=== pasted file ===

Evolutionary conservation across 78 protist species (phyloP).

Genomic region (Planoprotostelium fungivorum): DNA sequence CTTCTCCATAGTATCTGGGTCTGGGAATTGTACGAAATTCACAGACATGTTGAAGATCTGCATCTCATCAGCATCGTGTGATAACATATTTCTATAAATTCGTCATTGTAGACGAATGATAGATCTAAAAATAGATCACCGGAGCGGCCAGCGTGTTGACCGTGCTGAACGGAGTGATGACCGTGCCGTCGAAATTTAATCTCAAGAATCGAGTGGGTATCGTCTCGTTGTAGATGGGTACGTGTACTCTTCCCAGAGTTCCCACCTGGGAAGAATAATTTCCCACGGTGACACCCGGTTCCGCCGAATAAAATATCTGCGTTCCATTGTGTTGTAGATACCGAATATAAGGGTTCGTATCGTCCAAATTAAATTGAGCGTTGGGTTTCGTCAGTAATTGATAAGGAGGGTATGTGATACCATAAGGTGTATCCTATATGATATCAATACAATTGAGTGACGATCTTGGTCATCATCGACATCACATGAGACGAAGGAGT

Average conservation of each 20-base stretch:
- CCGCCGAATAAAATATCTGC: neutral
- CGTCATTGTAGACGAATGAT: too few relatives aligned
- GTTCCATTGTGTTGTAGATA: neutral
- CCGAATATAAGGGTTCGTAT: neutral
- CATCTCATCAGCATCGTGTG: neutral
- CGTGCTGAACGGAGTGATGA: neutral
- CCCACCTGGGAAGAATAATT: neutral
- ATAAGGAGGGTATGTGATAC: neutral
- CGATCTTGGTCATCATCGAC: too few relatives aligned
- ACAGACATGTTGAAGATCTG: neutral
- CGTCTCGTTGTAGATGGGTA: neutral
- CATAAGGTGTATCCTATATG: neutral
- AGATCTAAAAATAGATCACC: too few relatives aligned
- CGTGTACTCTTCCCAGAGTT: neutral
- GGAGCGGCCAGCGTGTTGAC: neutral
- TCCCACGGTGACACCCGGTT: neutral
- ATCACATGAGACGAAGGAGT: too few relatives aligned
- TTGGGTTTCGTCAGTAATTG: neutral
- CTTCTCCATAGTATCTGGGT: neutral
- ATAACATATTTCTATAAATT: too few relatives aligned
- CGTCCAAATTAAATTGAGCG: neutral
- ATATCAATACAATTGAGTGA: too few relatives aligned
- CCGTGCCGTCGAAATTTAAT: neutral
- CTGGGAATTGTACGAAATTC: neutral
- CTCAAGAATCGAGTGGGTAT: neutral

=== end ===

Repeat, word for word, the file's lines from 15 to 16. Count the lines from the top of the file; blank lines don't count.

- CATAAGGTGTATCCTATATG: neutral
- AGATCTAAAAATAGATCACC: too few relatives aligned